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Staff Activities

Thea Burns, the Helen H. Glaser Conservator in HUL's Weissman Preservation Center, was invited to attend a seminar workshop and to help lead a discussion entitled "Issues in the Conservation of 18th- and 19th-Century Pastels" at the J. Paul Getty Museum in Los Angeles. The day-long activity, held on February 2, was sponsored by the Getty's departments of paintings and paper conservation.

Candice Feldt, senior cataloger in HCL's Loeb Music Library, has been elected to a two-year term as continuing education coordinator of the Music OCLC Users Group (MOUG). The continuing education coordinator is responsible for planning the annual meetings for the group, including programming and facilities. MOUG generally meets prior to the Music Library Association's annual meeting. Feldt has been a member of MOUG since 1980 and has previously served as treasurer on the executive board.

Janet Katz, senior reference librarian and faculty services coordinator at the Harvard Law School Library, represented the library at the Joint Study Institute (JSI) program "Australia and New Zealand: Access to the World" at Sydney University from February 20 through 23. The JSI, which is cosponsored by the American Association of Law Libraries, the British and Irish Association of Law Librarians, the Canadian Association of Law Libraries/Association Canadienne des Bibliothèques de Droit, and the Australian Law Librarians' Group, exists to allow law librarians from various jurisdictions to meet and discuss widespread and related issues. The meetings, held every two years in different locations, also afford participants the opportunity to learn about the host country's legal heritage and traditions.

Ksenya Kiebuzinski, Petro Jacyk Bibliographer for Ukrainian Collections at the Ukrainian Research Institute and HCL's Widener Library, gave a lecture, "On Nationalism and Citizenship: Politics and Pedagogy in Magasin d'éducation et de récréation (1864-1915)," at the Nineteenth-Century French Studies Colloquium held at the University of Arizona (Tucson); and another lecture, "Triangulations: Ukrainian School in Polish Literature in French Culture (1830-1846-1863)," at the American Association for the Advancement of Slavic Studies National Convention held in Toronto.

Raymond Lum, Asian bibliographer in Widener Library and librarian for the Western Languages Collection in Harvard-Yenching, recently delivered a lecture on historic photographs of China at the Peabody Essex Museum in Salem. Sponsored by the museum and the Lyceum Lecture Fund, Lum's talk, entitled "Images of China: Identity and Culture," focused on ways to interpret early photographs of China without specialized or firsthand knowledge. Lum dealt with such issues as consistent terminology, the geographical expansion of China since the East India Marine Society (forerunner of the Peabody Essex Museum) was founded in 1799, the application of one's personal frames of reference to photographs seen for the first time, and the manipulation of photographic images by photographers, photographic studios, and exhibitors.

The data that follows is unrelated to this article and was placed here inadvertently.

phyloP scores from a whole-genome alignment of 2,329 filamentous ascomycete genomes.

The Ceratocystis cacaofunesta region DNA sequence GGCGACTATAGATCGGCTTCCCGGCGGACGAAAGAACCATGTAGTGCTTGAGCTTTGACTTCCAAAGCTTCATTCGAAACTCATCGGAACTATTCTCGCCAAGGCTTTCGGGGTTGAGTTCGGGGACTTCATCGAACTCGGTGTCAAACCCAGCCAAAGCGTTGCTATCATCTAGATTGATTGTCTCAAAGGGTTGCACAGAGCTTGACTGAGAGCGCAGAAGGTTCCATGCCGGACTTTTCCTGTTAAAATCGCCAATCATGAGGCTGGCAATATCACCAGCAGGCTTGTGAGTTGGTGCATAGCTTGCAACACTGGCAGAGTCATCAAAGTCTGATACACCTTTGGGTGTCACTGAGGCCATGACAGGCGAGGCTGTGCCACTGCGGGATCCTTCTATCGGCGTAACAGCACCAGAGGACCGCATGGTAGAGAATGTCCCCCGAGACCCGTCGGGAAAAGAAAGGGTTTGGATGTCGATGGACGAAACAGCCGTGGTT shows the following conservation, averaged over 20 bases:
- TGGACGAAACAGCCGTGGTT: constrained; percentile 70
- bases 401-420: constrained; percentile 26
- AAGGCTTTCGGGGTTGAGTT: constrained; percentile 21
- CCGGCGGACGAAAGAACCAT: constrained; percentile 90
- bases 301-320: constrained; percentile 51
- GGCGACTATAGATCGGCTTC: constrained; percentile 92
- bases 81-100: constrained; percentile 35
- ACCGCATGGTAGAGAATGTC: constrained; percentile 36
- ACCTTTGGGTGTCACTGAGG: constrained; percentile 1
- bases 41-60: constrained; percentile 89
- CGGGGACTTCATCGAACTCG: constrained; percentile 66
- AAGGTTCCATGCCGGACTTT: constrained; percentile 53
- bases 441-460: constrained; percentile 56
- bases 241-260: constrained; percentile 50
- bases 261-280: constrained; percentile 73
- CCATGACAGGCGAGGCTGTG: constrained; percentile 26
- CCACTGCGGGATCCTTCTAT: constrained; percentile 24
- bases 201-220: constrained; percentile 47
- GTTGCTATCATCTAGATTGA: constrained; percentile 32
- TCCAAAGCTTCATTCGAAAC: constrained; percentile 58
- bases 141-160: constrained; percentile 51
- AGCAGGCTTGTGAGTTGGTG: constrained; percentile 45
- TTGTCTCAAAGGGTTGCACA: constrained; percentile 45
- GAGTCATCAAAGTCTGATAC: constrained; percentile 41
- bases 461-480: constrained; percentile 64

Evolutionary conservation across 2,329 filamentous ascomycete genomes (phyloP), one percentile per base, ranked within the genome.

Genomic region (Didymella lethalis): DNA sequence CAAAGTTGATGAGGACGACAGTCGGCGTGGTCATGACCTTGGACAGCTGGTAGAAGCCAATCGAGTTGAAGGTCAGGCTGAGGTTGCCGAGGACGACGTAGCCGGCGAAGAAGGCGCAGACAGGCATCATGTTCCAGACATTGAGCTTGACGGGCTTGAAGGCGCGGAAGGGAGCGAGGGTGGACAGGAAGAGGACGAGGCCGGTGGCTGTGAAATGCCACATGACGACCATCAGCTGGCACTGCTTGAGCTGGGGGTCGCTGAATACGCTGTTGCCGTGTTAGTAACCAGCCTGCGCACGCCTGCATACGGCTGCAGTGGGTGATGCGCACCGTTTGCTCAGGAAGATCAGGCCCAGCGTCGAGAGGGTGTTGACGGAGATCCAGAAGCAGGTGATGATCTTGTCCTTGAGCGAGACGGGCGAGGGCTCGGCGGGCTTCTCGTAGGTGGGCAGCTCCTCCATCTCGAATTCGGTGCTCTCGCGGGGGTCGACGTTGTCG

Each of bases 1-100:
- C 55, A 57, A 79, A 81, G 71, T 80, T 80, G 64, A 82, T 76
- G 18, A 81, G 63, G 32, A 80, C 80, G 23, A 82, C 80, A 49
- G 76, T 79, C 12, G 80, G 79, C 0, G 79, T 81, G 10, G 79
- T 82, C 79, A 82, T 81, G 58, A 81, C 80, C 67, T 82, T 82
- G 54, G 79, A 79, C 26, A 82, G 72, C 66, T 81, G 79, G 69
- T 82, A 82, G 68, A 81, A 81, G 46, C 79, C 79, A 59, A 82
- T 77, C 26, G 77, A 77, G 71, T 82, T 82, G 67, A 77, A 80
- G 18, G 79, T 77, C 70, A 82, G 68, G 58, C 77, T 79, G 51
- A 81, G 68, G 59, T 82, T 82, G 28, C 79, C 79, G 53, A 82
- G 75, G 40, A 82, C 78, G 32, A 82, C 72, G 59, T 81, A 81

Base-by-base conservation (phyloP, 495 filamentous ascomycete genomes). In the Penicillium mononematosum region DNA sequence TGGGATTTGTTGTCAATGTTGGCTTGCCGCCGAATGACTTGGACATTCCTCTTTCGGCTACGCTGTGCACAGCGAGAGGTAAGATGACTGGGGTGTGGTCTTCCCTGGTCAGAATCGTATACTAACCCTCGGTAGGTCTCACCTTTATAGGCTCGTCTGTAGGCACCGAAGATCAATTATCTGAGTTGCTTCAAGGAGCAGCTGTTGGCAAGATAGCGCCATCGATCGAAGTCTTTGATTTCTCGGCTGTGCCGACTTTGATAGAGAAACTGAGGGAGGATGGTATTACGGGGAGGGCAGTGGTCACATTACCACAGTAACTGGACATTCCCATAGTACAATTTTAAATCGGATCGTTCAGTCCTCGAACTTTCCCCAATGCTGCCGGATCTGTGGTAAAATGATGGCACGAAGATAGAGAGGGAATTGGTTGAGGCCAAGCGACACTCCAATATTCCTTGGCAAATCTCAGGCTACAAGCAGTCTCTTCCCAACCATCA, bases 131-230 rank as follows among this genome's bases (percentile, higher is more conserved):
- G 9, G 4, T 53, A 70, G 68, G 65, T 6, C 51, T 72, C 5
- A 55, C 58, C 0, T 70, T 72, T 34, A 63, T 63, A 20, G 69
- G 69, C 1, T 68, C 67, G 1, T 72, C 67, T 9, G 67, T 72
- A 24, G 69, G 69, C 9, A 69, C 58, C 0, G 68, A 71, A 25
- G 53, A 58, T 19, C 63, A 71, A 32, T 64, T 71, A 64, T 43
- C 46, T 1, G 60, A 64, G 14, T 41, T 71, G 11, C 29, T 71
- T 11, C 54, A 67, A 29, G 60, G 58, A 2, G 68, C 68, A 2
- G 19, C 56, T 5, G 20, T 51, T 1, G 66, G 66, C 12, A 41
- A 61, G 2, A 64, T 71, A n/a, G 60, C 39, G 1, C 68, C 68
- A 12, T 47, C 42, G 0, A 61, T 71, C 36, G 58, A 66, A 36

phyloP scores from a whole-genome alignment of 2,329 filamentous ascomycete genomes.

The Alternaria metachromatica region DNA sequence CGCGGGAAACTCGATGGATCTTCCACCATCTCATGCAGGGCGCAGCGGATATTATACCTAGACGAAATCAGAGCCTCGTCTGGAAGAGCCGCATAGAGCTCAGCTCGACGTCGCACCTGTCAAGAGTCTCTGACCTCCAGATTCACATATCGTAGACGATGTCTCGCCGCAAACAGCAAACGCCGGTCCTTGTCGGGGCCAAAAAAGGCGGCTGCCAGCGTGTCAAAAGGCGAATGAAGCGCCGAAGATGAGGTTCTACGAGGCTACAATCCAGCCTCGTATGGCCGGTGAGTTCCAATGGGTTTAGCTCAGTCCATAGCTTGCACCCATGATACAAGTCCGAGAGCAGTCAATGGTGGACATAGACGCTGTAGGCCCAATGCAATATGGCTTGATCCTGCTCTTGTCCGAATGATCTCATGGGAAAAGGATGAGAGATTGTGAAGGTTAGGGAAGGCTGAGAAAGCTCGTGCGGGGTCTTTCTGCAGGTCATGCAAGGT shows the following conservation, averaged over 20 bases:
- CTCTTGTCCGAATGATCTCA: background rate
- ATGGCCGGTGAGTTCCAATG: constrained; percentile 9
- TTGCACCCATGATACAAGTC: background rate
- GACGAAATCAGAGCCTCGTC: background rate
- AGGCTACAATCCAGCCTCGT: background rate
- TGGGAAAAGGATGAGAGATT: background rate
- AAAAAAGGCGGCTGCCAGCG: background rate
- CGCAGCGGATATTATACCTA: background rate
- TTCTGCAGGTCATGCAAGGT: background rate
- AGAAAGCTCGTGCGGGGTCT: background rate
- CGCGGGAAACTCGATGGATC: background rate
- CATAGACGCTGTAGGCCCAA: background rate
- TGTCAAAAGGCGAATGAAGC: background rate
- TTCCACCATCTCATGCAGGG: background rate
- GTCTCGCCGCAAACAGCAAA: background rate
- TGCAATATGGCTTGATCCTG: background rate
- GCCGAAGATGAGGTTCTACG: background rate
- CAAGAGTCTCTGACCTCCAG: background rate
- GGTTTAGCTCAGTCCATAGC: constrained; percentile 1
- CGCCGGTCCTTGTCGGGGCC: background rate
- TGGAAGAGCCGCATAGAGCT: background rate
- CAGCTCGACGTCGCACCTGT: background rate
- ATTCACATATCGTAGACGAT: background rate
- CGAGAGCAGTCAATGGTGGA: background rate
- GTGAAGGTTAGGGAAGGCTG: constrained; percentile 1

Martha R. Mahard, curator, Historic Photographs and Special Visual Collections, HCL's Fine Arts Library, has written "Indivisibility in the Twenty-First Century, or the Elephant in the Living Room," a reassessment of the article "The Indivisibility of Art Librarianship" by Wolfgang M. Freitag, former librarian of the Fine Arts Library. The reassessment will be published in Art Libraries Journal, journal of ARLIS/UK & Ireland, Vol. 29, No. 1, 2004, pages 5-9, and will include an introductory article by Freitag entitled "Twenty Years of Estrangement, or What's in a Name."

Ernest Zitser, library assistant in HCL's Slavic Division and associate of the Davis Center for Russian and Eurasian Studies, recently gave a lecture and presentation at Harvard's Literature and Culture Seminar, Department of Slavic Languages and Literatures. The lecture was based on his forthcoming book, entitled The Transfigured Kingdom: Sacred Parody and Charismatic Authority at the Court of Peter the Great, which will be published by Cornell University Press in May.

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Last modified on Tuesday, March 16, 2004.